Systematics Section / ASPT
Powell, E. Ann , Kron, Kathleen A. .
Molecular systematics of Rhododendron subgenus Tsutsusi (Rhodoreae, Ericoideae, Ericaceae).
Rhododendron subgenus Tsutsusi, commonly known as evergreen azaleas, includes approximately 117 deciduous and evergreen species from Japan, China and northeastern Asia. Subgenus Tsutsusi has been divided into two sections, Brachycalyx and Tsutsusi, based o要 characteristics of the leaves, young twigs and corolla. However, this subgenus has not been assessed using a phylogenetic framework. We obtained molecular data from three chloroplast (matK, ndhF and trnS-trnG-trnG) and two nuclear (nrITS and the third intron of rpb2) regions for 22 species of Rhododendron (14 species from subgenus Tsutsusi), 3 species of Menziesia, and o要e outgroup (Therorhodion camtschaticum). Parsimony and likelihood analyses based o要 total evidence were used to assess the monophyly of subgenus Tsutsusi, determine its phylogenetic position in Rhodoreae, and assess the monophyly of sections Brachycalyx and Tsutsusi. Select morphological characters were scored from species descriptions and were mapped o要 the molecular tree using Maclade. Results show that subgenus Tsutsusi is monophyletic and that the presence of axillary vegetative buds o要 the growth of the previous year is a synapomorphy for the subgenus. Menziesia is monophyletic and is sister to subgenus Tsutsusi (with low support). A sister relationship between these clades has not been previously proposed and this novel finding would suggest that Menziesia is derived from within Rhododendron. Sections Brachycalyx and Tsutsusi are both monophyletic. Taxa in section Brachycalyx share a unique 17 base pair indel in trnS-trnG-trnG and have pseudoverticillate, rhombic and monomorphic leaves. In section Tsutsusi, leaves are dimorphic, not rhombic nor pseudoverticillate, and young twigs have flattened multicellular hairs. The Menziesia + subgenus Tsutsusi clade is sister to subgenus Rhododendron. Relationships among other subgenera in Rhododendron are not well-supported or resolved and require further investigation.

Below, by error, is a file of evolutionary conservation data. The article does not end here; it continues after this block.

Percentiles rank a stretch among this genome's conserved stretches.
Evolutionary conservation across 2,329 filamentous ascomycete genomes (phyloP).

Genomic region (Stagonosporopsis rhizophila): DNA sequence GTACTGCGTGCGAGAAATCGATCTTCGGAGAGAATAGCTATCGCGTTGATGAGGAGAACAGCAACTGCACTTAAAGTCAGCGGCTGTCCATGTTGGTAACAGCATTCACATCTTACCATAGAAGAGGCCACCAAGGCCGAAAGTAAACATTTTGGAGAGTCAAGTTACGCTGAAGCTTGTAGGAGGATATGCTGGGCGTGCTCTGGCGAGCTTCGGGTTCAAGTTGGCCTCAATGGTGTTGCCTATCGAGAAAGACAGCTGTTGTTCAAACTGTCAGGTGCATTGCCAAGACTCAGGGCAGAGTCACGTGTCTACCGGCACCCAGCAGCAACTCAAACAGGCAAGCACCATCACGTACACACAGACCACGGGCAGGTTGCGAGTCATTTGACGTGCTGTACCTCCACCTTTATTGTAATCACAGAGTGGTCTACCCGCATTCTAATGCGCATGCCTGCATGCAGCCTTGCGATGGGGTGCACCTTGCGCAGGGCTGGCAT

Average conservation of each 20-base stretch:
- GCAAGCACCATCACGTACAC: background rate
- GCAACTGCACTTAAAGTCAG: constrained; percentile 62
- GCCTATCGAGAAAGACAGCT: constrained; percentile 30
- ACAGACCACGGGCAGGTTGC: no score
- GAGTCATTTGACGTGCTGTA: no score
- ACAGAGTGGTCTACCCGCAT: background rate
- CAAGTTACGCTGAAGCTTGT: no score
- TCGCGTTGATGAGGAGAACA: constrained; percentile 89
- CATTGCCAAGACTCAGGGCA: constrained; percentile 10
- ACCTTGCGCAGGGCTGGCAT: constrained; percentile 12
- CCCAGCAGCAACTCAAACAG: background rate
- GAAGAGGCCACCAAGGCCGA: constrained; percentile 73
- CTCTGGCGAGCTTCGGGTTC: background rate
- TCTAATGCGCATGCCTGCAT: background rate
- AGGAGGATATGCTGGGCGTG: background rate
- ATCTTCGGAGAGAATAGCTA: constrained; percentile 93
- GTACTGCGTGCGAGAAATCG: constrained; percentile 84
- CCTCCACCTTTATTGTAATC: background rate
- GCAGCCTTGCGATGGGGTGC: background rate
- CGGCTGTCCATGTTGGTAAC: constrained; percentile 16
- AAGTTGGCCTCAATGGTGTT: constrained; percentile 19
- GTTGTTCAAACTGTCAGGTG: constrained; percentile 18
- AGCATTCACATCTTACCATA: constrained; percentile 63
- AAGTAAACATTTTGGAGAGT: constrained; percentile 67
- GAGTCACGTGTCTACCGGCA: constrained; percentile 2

1 - Wake Forest University, Department of Biology, P.O. Box 7325, Winston-Salem, North Carolina, 27109-7325, U.S.A.
Presentation Type: Paper
Location: Cottonwood B (Snowbird Center)
Date: Tuesday, August 3rd, 2004
Time: 3:15 PM